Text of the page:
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Canon PowerShot N Review

Canon PowerShot N
MSRP $299.99
“Canon had a good opportunity to create something fun, but misses the mark by a long shot.”
  • Intriguing concept
  • Responsive, fluid touchscreen that tilts
  • Compact
  • Can be awkward to use
  • Mediocre Wi-Fi experience
  • Needs more youth-oriented features

“That’s not a camera, that’s a toy!” That was the initial reaction we got when we pulled Canon’s PowerShot N ($300) from our pocket to show it off. Indeed this small rectangular shooter is a departure in camera design for Canon (at least in recent memory). The PowerShot N is aimed toward the millennial generation – a camera that’s connected, with an emphasis on fun – but we wonder if Canon went far enough to attract this user.

Features and design

If you didn’t notice the front lens or the Canon name on top, you may not recognize the 12.1-megapixel PowerShot N as a camera just by looking at the 2.8-inch display on the back. You would be forgiven if you thought it was a small digital photo frame or some sort of newfangled Tamagotchi. The well-constructed white plastic and silver metal body gives it a quality finish, reminiscent of a white high-end smartphone or a small bar of soap (although there seems to be an inordinate amount of small screws holding the thing together). Two strap mounts, one on each side, lets you attach a wrist strap or a lanyard around your neck – think of it as a piece of jewelry or Flavor Flav-esque accessory (alas, there’s no digital clock function).

The camera is small, measuring approximately 3.1 x 2.4 inches (width x height), but it’s a bit chunky at 1.2 inches thick. It’ll fit within the palm of your hand, but you may not enjoy having it inside your pant pocket (note: the instruction manual dissuades you from putting it inside your clothing pockets, as a magnet inside the camera might demagnetize the cards in your wallet). One thing you’ll notice is that it’s heavy, or heavier than what its size would suggest. It weighs more than an iPhone 5, and it weighs nearly as much as the feature-rich PowerShot S110.

Canon PowerShot N right side controls macro

Despite its size, Canon managed to pack in an 8x optical zoom with lens-shift image stabilization (28-224mm, 35mm equivalent). There’s a Canon High-Sensitivity CMOS sensor and DIGIC 5 image processor inside. Shutter speed is 1-1/2000th of a second, with a max aperture of f/3-5.9. ISO ranges from 80 to 6,400. Don’t expect fast continuous shooting at 2.3 shots a second. Movies are recorded at up to 1920 x 1080 at 24 frames per second (fps), with a Super Slow Motion Movie mode that captures slo-mo footage at 640 x 480 at 120 fps or 320 x 240 at 240 fps. A big change for this PowerShot is the use of the Micro SD format, those tiny storage cards that are difficult to insert and easy to lose.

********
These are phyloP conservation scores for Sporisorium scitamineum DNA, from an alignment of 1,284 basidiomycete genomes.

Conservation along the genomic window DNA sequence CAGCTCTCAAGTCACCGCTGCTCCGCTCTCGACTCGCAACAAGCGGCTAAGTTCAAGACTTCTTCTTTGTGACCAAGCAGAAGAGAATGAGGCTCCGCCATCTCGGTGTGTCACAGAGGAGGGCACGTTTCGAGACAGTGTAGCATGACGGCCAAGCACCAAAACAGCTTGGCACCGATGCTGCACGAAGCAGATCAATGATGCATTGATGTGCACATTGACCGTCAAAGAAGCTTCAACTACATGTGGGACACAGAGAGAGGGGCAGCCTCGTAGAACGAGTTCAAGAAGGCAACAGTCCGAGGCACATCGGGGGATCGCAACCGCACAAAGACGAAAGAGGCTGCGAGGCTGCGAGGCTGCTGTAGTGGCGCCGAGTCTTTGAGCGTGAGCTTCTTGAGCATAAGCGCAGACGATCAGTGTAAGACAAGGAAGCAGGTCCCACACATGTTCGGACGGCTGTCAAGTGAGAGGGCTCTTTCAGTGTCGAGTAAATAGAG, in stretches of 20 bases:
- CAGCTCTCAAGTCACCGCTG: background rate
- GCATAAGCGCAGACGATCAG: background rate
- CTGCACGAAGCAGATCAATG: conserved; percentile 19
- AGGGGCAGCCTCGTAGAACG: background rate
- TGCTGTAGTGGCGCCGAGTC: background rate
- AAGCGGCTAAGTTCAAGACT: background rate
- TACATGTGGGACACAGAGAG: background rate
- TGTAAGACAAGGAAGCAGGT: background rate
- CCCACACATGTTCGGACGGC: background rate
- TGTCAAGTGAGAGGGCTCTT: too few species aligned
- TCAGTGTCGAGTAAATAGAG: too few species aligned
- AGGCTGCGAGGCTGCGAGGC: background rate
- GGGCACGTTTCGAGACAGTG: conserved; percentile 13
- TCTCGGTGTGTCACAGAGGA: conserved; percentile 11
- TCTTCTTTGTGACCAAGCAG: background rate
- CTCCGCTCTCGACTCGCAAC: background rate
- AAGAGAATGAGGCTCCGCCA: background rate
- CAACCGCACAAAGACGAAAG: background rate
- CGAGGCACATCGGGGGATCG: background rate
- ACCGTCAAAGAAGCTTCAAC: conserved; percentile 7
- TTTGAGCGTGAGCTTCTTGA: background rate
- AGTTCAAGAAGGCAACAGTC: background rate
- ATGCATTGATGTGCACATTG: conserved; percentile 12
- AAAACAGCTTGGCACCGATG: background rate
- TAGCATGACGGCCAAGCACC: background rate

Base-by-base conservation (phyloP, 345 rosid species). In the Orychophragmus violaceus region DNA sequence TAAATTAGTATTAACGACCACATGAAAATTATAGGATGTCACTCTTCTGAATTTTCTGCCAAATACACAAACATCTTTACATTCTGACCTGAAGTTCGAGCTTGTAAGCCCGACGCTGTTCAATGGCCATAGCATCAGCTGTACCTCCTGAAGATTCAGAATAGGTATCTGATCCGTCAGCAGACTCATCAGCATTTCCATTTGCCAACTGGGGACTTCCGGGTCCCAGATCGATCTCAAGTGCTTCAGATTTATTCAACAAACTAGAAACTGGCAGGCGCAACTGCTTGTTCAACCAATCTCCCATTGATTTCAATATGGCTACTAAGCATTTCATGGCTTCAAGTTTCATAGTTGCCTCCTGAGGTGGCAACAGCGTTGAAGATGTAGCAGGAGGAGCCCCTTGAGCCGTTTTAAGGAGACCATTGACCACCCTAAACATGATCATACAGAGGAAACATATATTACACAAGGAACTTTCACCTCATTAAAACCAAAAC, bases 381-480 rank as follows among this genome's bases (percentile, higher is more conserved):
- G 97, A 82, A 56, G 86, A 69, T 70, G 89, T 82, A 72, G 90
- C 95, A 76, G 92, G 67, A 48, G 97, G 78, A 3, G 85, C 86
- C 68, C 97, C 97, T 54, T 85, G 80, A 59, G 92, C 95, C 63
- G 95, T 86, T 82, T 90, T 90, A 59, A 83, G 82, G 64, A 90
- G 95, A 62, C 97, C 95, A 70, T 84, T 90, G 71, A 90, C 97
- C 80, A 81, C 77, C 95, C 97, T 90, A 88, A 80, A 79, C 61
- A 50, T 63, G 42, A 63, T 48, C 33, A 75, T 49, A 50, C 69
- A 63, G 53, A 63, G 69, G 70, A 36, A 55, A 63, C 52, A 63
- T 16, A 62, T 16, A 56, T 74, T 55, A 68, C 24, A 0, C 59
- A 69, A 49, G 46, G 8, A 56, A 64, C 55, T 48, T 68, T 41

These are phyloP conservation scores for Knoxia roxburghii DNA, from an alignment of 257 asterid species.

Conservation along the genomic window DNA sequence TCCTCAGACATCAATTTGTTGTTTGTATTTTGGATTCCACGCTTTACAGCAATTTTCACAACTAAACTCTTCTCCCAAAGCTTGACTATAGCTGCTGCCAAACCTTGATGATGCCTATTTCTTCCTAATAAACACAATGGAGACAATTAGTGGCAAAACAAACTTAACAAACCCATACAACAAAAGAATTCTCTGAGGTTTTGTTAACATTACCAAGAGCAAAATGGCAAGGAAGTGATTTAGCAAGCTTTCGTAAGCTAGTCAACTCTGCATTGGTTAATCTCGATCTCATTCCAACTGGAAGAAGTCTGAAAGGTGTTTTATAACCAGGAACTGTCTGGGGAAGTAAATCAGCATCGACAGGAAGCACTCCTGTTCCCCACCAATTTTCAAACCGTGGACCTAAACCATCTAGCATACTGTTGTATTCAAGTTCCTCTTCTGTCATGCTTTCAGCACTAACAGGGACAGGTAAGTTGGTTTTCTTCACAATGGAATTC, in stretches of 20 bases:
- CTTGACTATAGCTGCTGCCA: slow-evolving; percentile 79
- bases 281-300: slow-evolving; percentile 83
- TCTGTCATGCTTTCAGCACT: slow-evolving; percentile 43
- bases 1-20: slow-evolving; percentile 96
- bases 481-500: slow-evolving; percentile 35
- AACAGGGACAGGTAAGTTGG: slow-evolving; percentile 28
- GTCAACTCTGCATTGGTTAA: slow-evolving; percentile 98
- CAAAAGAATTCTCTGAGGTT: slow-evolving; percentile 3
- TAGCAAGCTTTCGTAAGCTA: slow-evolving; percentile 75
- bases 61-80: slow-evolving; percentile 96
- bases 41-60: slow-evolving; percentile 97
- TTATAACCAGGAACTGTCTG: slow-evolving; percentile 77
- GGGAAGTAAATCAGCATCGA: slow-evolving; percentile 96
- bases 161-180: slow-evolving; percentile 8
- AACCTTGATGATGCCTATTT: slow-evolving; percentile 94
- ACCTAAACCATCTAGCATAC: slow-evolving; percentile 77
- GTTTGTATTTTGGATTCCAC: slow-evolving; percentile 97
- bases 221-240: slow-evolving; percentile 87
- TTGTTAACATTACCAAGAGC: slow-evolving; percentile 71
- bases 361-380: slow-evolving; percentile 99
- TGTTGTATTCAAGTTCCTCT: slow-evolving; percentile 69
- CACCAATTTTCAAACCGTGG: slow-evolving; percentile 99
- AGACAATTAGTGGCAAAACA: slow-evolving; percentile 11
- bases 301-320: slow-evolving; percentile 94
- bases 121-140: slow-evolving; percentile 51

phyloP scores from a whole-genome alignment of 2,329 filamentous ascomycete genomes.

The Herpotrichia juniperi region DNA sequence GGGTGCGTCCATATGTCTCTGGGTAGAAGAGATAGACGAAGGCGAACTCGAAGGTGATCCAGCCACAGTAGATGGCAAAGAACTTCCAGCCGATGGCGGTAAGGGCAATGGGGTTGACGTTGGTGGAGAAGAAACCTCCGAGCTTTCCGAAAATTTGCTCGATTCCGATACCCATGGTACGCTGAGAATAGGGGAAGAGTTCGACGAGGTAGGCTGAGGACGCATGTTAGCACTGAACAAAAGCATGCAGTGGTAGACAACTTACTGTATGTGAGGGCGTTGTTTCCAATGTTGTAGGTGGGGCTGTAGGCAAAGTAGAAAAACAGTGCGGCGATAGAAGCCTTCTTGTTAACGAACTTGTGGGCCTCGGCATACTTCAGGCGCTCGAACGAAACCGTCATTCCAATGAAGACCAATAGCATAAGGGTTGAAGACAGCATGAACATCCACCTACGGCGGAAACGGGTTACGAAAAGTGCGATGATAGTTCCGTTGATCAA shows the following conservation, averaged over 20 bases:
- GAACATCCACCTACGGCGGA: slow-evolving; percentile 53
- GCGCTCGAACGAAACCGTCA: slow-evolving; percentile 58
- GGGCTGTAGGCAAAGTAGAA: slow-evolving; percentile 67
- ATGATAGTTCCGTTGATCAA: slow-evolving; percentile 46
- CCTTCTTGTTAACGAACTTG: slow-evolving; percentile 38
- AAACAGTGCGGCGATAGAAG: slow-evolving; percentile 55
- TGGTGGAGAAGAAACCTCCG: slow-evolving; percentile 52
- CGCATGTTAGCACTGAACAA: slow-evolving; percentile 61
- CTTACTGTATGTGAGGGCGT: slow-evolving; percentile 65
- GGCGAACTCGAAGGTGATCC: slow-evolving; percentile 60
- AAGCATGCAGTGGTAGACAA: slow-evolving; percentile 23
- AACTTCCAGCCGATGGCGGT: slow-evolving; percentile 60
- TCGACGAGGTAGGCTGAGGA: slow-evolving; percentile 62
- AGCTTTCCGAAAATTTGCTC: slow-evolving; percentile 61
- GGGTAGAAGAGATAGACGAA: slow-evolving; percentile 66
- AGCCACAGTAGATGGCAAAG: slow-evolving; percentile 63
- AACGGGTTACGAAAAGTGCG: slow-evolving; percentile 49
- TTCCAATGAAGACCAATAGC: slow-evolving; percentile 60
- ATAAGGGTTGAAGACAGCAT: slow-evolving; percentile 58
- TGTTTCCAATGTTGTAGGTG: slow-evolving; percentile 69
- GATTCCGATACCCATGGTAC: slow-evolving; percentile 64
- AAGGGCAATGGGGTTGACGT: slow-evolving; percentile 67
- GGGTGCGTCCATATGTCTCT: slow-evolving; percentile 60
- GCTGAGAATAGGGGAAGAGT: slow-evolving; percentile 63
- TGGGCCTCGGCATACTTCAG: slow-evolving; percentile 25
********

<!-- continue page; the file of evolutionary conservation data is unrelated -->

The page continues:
As for design, the PowerShot N doesn’t operate like most cameras. There aren’t a lot of buttons to press: Besides power, a shooting mode switch, playback button, and mobile device connect button, everything else is handled through the touchscreen. To operate the zoom and shutter, you use two rings surrounding the lens. The inner ring operates the zoom simply by twisting left or right, while the outer ring handles focusing and shutter by either pressing down on the ring or pushing it up from below. The idea here is that, no matter how you hold the camera (on its side, upside down), you can easily operate the camera.

The PowerShot N is a good attempt toward the right road, but in the wrong direction.

The hinged LCD is unique in that it can flip open 90 degrees, allowing you to shoot in a variety of angles. Flip it up to easily shoot at a low level without bending down or toward the ceiling; turn the camera upside down to shoot high above you. Again, the camera is designed to allow a variety of shooting angles. It’s unfortunate that the display does not flip complete 180 degrees, allowing you to take self-portraits; if the PowerShot N is targeting the young folks who enjoy taking “selfies,” Canon should have incorporated this ability with the tilting display.